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Apartheid In Mississippi After The Civil War

673 words - 3 pages

As the world lays Nelson “Madiba” Mandela to rest, one cannot help thinking about the oppressive system of Apartheid in South Africa and its American counterpart of segregation in the South. Segregation was America’s Apartheid. Nowhere was it practiced with such harshness as in Mississippi. After the Civil War and the failure of Reconstruction, Mississippi and the other Southern states were allowed to establish Black Codes which restricted the freedoms and liberties of African-Americans in the South. This group of laws included restrictions on things like “curfews, vagrancy, labor contracts, women’s rights, and land restrictions” (NLR -United States Part A , 7). Jim Crow Laws followed where the Black Codes left off. Poll taxes and literacy tests kept African-Americans from voting. Often violence was used to enforce segregation and White rule in Mississippi with hundreds of African-Americans dying do to lynching and other aggression. African-Americans fought for many decades in Mississippi to end segregation and attain equal rights in the South with martyrs like Medgar Evers leading the charge. The battle would rage on costing other lives as well until it grew to a climax that played out on the national stage as the world watched the evils of segregation on live t.v. with things like police dogs and fire hoses put on peaceful demonstrators.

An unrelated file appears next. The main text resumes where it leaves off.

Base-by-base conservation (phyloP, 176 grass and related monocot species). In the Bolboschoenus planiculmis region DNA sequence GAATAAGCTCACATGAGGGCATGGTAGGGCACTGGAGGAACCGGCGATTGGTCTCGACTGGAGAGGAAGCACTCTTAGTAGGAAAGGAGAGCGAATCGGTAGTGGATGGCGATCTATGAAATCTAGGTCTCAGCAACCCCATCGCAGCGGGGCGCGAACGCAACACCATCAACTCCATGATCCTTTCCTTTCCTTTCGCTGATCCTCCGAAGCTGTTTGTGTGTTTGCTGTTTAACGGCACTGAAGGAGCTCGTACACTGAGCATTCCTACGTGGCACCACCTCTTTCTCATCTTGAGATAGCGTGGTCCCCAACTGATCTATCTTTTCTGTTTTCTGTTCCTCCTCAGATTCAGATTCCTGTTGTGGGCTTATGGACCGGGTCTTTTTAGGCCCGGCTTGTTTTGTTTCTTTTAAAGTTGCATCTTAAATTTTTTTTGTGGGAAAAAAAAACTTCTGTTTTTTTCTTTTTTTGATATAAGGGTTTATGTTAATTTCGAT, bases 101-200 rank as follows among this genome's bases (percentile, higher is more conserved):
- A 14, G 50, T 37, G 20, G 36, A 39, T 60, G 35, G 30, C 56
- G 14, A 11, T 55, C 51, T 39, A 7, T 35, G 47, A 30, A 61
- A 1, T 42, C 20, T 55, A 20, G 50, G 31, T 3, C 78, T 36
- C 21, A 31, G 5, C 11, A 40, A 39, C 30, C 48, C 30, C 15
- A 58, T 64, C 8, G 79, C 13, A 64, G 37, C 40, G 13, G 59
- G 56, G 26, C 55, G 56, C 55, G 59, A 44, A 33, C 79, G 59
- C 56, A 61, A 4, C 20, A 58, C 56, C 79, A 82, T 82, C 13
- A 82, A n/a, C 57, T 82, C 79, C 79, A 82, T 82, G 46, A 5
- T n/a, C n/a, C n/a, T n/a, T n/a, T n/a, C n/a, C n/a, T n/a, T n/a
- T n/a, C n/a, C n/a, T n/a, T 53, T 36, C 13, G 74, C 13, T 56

Reconstruction in Mississippi lasted only about ten years after which the state was allowed to do whatever it pleased with respect to its former slave population. President Johns, a former slave owner himself paved the way by pardoning the South and looking the other way. Mississippi was the first state to establish Black Codes which restricted African-American’s “right to own property, conduct business, buy and lease land, and move freely through public spaces” ( Wikipedia: Black Codes (United States)). The vagrancy laws were a key part of the Black Codes. Jim Crow Laws followed the Black Codes and were even stricter in some senses. Separate facilities for Blacks and Whites became the law in Mississippi: separate dining...

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